Flash escapes from the treasure room and overpowers an Elvin, taking a spark-gun. He locates Dale and Tigra and gets into a gunfight with Garda before paralysing her with the spark-ray. While Flash works to free all of the slave girls, Felis slips away to warn General Krom. The Elvins surround the building. The other girls fear the wrath of their slavers too much to risk escaping. Dale and Tigra are the only ones willing to follow Flash in a daring run.
They make it back to Lost Lake, where they overpower a sentry and steal his motorboat. While Flash starts the boat, Dale brings supplies from the sentry hut and realizes that Tigra is missing. Dale discovers a note from the Queen, imploring them to leave without her. Dale believes her motive is lust for her kingdom’s lost treasure, unaware that Tigra has fallen in love with Doron.
Krom releases a pack of rat-wolves to hunt down the fugitives. Flash and Dale only escape the vicious creatures with the aid of a gas-gun Flash has found in the sentry hut. Eventually, the duo meets up with Doron and Tigra. After a fist fight between the men and a cat fight between the girls, they realize they are on the same side and set out to return to the Elvin city to liberate Doron’s mother, Dolora. Upon doing so, Briggs reveals the secret that Dolora and Doron have been hiding. Doron’s father, King Eldor, has been missing for years and is believed to be kept as a slave laboring in the Elvin gold mines.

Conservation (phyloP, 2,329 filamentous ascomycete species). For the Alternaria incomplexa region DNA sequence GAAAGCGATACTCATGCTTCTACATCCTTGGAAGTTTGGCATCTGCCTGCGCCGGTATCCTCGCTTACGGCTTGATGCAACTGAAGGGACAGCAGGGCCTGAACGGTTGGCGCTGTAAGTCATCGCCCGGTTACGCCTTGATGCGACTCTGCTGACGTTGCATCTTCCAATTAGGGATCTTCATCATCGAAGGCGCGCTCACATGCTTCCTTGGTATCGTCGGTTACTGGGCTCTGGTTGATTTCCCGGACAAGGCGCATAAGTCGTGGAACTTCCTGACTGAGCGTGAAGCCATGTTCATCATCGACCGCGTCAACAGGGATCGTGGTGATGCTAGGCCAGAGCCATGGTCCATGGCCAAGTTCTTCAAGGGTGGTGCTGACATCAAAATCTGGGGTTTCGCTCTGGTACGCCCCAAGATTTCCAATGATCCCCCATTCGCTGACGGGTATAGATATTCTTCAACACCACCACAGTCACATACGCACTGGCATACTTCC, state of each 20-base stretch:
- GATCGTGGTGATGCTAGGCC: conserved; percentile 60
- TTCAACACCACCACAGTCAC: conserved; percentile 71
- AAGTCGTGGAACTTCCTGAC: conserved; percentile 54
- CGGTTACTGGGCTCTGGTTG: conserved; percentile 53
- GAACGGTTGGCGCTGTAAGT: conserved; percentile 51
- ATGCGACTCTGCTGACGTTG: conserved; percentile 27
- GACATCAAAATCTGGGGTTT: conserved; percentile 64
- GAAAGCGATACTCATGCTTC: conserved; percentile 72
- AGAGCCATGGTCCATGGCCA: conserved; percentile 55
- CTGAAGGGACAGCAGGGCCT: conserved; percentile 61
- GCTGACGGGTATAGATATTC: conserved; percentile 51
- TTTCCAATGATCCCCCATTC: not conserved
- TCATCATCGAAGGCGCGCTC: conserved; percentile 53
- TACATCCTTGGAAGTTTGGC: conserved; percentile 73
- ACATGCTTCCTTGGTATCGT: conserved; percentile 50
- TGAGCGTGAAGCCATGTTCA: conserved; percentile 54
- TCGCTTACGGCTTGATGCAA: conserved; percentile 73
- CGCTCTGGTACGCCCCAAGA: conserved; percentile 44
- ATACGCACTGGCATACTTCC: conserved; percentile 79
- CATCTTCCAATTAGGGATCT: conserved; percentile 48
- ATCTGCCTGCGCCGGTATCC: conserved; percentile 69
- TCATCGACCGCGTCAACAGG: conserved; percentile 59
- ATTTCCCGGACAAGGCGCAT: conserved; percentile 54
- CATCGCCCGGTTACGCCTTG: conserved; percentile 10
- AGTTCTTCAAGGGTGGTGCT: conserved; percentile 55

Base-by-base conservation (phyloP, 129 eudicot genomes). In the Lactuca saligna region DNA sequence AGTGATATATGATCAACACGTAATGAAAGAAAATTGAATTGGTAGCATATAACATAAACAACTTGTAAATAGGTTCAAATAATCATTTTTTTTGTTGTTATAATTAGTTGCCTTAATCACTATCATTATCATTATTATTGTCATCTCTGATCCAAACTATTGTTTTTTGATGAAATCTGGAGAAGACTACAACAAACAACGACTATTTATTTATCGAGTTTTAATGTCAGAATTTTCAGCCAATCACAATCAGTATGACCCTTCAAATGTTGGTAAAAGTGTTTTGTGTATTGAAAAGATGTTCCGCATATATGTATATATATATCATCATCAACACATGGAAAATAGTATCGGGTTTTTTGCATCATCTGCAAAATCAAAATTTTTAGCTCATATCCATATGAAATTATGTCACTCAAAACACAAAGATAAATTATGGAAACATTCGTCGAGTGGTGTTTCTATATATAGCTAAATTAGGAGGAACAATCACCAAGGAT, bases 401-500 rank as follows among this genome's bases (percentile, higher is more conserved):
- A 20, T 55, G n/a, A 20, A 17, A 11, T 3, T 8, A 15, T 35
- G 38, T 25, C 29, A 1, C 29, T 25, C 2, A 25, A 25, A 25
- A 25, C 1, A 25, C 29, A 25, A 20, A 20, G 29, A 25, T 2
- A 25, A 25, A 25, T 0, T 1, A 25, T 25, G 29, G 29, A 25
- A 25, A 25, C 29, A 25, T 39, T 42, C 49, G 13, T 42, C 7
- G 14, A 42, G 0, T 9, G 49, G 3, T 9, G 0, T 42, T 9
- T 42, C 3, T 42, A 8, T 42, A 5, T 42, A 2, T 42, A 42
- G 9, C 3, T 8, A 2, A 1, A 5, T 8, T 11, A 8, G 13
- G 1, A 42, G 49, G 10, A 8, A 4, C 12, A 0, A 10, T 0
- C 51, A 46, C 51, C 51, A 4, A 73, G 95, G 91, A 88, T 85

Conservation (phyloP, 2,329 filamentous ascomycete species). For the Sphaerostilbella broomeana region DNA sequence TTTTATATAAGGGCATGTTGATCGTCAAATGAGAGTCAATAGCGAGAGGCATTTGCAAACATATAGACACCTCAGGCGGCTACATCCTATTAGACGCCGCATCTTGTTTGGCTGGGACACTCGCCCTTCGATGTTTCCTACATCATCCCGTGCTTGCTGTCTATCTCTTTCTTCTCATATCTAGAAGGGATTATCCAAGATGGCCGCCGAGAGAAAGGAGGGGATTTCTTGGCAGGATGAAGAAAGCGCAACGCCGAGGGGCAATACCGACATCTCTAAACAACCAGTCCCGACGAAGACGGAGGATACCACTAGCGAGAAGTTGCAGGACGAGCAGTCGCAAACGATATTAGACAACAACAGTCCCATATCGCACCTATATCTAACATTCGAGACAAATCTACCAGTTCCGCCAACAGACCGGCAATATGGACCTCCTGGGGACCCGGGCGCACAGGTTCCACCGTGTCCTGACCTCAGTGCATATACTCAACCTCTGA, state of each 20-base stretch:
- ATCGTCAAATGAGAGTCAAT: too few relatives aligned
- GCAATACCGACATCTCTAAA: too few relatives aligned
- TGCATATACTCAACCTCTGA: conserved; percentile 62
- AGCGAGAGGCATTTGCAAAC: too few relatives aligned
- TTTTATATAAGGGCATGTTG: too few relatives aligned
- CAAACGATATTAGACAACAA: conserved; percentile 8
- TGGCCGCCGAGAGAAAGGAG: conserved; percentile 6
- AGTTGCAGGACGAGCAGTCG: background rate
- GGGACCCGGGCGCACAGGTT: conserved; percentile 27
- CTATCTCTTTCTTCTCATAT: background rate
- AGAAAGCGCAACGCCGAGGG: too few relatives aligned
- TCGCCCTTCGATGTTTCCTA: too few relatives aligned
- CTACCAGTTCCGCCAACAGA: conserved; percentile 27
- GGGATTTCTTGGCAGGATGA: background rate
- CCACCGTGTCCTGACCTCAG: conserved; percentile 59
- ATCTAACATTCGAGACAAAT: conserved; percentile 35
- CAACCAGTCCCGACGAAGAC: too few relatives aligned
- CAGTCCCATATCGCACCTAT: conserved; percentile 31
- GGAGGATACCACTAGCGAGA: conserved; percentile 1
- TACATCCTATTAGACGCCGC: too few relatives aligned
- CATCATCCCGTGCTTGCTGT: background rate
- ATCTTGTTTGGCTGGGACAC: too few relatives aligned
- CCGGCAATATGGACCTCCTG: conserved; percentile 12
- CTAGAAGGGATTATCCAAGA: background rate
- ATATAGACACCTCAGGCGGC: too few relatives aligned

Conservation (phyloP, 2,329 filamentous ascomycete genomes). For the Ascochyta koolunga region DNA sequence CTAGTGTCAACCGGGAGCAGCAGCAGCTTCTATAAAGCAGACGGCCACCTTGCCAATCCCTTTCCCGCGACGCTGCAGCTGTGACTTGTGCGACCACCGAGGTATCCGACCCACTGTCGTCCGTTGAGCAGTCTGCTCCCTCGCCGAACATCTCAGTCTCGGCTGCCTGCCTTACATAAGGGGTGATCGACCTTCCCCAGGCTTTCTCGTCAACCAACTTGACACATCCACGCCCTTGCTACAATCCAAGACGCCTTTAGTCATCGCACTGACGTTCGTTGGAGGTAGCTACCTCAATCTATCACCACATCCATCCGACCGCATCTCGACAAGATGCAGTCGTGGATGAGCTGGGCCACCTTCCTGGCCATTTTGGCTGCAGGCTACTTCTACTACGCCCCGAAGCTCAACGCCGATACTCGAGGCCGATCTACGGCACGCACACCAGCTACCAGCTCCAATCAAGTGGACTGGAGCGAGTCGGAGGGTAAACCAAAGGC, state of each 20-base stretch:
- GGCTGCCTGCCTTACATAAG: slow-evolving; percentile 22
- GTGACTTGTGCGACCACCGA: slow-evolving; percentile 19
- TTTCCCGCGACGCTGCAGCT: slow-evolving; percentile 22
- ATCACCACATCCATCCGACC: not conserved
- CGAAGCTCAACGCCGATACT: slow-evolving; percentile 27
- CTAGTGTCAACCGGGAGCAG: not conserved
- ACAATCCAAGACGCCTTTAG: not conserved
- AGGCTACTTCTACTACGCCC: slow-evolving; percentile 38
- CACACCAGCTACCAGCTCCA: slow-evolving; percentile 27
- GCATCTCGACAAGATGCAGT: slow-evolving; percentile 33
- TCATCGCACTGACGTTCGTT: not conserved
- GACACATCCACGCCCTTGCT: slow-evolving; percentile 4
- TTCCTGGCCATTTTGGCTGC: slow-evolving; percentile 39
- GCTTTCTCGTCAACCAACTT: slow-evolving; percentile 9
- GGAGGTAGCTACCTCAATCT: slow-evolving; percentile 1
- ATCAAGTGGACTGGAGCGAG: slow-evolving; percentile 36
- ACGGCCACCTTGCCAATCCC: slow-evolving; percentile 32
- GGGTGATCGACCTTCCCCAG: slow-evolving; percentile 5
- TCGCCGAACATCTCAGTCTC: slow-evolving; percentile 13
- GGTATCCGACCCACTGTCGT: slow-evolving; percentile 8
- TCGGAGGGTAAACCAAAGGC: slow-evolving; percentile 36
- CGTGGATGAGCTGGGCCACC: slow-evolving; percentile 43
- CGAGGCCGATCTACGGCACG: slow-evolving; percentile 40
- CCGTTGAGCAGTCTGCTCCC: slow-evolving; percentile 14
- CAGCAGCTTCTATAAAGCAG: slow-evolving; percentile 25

The group manages to infiltrate the gold mines, but their search for King Eldor only turns up the hostile subterranean mole men, an attacking dragon, and giant ferrets. They stumble across Eldor’s long-abandoned home and have given him up for dead when they are surrounded by Elvins and have to deal with another mole men attack. The skirmish ends in General Krom’s death. Tigra is bitten by a giant ferret and begins to suffer paranoid delusions which no one seems to connect to her infection.
The group meets a geriatric wild man in the forest who, of course, turns out to be King Eldor driven mad from a ferret bite. Learning of a natural remedy, they restore the King to his senses only to have a jealous Tigra nearly kill Eldor, believing he is stealing his son from her. Finally, Doron suggests treating Tigra with the remedy and she begins to recover her senses. Eldor is reunited with Dolora after decades of separation and the reader learns that the late General Krom imprisoned the King so that he could rule with Doron as his puppet monarch. Now that Krom is dead, the Elvins embrace the true royal family. Tigra happily stays on to become Doron’s wife as Flash and Dale depart the Isle of the Elvins in a nice wrap-up to Austin Briggs’ finest storyline for the daily strip. The mischievious Elvins, whose sexual appetite is matched only by their fiery tempers and love of scrapping will have a strong influence on Dan Barry’s long run on the strip beginning in the 1950s.
William Patrick Maynard was authorized to continue Sax Rohmer’s Fu Manchu thrillers beginning with The Terror of Fu Manchu (2009; Black Coat Press). A sequel, The Destiny of Fu Manchu was published earlier this year by Black Coat Press. Next up is a collection of short stories featuring an Edwardian detective, The Occult Case Book of Shankar Hardwicke and a hardboiled detective novel, Lawhead. To see additional articles by William, visit his blog at SetiSays.blogspot.com